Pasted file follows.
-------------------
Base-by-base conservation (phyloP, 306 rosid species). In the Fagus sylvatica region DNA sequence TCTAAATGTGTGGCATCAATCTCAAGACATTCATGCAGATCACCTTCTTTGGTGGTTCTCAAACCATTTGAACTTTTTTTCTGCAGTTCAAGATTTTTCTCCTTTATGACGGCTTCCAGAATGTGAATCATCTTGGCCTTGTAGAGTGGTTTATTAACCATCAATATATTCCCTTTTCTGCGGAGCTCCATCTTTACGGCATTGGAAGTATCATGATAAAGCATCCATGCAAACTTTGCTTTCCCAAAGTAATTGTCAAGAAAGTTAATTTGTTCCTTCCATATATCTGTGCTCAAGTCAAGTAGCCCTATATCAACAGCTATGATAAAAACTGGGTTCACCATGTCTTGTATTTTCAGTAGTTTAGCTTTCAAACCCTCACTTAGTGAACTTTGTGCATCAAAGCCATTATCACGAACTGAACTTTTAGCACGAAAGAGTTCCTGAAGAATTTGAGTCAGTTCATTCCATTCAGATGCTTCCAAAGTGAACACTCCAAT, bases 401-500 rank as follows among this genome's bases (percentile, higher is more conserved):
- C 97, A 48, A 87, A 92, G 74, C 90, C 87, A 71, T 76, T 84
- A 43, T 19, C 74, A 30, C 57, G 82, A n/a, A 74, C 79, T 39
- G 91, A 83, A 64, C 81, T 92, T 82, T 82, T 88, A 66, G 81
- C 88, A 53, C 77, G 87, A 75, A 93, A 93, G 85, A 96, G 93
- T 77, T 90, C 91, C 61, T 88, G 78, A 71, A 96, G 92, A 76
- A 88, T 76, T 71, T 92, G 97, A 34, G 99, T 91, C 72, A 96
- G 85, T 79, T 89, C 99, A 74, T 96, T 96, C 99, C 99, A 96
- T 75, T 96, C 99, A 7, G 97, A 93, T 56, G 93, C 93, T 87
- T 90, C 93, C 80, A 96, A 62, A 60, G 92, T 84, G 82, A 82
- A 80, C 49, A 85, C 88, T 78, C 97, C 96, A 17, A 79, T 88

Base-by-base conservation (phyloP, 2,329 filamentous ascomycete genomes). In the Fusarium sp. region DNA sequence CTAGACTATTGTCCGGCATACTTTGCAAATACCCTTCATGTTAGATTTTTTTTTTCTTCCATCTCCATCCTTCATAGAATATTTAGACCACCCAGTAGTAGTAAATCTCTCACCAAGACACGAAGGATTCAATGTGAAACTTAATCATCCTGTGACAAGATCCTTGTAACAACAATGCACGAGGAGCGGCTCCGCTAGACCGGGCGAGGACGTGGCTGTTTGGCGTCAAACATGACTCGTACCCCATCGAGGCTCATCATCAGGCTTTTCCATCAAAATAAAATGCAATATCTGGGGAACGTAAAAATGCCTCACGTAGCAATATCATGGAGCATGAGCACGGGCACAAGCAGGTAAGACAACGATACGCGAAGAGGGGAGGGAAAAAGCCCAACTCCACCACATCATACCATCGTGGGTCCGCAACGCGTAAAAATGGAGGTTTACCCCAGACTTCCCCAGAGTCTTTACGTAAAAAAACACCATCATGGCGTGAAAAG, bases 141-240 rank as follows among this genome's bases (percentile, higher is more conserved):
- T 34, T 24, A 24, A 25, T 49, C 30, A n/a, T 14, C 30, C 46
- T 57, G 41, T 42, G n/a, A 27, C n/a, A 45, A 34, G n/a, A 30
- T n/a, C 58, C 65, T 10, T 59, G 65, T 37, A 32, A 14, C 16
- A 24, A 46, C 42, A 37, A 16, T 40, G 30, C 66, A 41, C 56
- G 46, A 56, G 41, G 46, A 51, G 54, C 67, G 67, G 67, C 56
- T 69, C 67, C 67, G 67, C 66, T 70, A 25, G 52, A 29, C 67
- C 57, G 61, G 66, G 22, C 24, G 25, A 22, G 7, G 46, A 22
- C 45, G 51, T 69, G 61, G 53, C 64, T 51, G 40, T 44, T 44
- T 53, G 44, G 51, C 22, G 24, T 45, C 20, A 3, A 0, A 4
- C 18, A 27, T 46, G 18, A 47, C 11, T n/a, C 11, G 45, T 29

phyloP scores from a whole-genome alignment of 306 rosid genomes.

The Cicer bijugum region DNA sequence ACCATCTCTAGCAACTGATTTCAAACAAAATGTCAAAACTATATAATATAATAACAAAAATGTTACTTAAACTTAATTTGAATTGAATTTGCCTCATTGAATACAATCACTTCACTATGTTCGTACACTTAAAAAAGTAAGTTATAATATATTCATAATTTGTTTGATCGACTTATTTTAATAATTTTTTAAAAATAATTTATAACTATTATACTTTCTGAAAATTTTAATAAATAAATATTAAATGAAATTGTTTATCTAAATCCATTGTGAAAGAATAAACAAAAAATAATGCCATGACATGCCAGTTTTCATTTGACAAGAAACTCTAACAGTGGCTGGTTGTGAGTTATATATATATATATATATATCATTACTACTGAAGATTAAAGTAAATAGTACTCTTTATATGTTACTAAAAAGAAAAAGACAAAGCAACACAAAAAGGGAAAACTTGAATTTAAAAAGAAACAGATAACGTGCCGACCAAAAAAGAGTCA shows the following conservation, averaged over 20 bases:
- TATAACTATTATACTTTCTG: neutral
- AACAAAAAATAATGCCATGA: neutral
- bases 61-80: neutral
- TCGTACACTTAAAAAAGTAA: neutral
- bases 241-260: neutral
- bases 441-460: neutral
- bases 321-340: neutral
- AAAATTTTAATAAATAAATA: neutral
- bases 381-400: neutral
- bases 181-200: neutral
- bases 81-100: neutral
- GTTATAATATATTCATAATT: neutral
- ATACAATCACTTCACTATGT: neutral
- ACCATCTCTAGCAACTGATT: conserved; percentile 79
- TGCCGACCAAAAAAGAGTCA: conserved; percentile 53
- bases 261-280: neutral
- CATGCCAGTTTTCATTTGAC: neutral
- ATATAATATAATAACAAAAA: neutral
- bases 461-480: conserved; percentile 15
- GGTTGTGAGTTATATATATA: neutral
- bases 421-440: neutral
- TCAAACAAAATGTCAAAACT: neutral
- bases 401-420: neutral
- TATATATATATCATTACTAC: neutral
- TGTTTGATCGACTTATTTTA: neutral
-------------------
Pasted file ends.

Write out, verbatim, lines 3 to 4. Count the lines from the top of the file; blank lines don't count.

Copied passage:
- A 43, T 19, C 74, A 30, C 57, G 82, A n/a, A 74, C 79, T 39
- G 91, A 83, A 64, C 81, T 92, T 82, T 82, T 88, A 66, G 81